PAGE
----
I work as an ecological consultant based in Scotland. I get to work in some of the most remote, beautiful and changeable locations in the UK and love the opportunities it gives me to indulge in my photographic obsession. Although I am perfectly happy taking images close to home, I love the challenge of photographing nature and landscapes in environments that change by the second. Bivvying in the depth of winter in the Cairngorms to experience first light from the summit or cowering in a westerly gale in the Outer Hebrides waiting for the perfect light to break through is surprisingly fun when you get close to capturing an image that was envisioned months previously. And when the screen displays a tiny image that makes you want to whoop and shout, well you forget the fact that you had to press the image review button with a knuckle because your fingers have been numb for three hours...
I have been interested in photography on and off for quite a few years but only got around to buying my first full-frame digital SLR in 2013. I don’t have a ‘style’ as such yet – probably because I am having too much fun playing around with different techniques and subjects. I get equal pleasure from making a beer can pinhole camera as I do from a timelapse requiring hours of editing. I love seeing the works of photographers like Sandra Bartocha, Ansel Adams, Chris Friel, Hiroshi Sugimoto, Ian Ruhter, Jan Tove, Ragnar Axelsson amongst others but non-photographic works by James Turrell, Andrew Wyeth, William Turner, Hopper, Rothko equally excite and inspire me.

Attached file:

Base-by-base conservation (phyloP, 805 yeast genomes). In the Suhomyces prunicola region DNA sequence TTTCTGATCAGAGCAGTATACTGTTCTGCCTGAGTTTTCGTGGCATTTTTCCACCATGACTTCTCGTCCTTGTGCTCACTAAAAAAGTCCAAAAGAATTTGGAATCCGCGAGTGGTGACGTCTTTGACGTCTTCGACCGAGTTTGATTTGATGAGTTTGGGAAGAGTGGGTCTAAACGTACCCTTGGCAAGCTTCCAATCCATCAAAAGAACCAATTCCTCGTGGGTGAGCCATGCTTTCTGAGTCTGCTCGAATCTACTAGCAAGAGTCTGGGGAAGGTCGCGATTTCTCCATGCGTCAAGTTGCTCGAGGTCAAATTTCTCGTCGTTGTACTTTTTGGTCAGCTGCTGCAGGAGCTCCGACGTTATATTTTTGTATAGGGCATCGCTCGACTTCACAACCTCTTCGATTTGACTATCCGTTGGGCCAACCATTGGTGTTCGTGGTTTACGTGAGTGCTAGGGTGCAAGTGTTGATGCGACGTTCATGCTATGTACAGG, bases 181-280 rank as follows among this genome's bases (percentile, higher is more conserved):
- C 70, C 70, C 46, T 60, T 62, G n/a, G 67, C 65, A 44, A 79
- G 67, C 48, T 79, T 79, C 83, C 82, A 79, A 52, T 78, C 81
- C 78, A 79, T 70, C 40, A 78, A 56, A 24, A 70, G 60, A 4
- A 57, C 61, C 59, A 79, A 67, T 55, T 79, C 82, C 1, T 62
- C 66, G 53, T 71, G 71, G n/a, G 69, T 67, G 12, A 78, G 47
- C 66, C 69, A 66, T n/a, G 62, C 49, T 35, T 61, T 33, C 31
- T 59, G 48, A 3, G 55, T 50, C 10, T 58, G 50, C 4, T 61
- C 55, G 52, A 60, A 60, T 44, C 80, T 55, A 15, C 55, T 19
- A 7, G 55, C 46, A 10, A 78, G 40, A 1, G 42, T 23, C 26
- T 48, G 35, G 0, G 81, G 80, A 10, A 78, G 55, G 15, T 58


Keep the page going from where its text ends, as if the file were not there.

Kit - I have a pretty slim kit bag. I mostly use a Nikon D600 with either a 24-85mm Nikkor lens or an old manual Nikkor 24mm from the 1970's. I also have a Nikon D80 with a Sigma 17-70mm and I also make pinhole cameras from beer cans and old shoe boxes.
Maragorm is a combination of two gaelic words. Mara means 'sea' in gaelic while gorm refers to a colour that is somewhere between green and blue. I grew up in Bristol and because we didn't have much money the only holiday we had as kids was the occasional visit to my mother's family home of Iona on the west coast of Scotland. The change from housing estate to the wide open atlantic was stunning. This small rocky island is surrounded by a sea of constantly changing colour and intensity: sometimes black, dark blue or purple but at its most splendid when it glows turquoise. This blue-green sea fascinated me and still draws me to the coast. I spend a lot of time photographing the sea and water in general and more often than not find myself attracted to the blue and green end of the spectrum.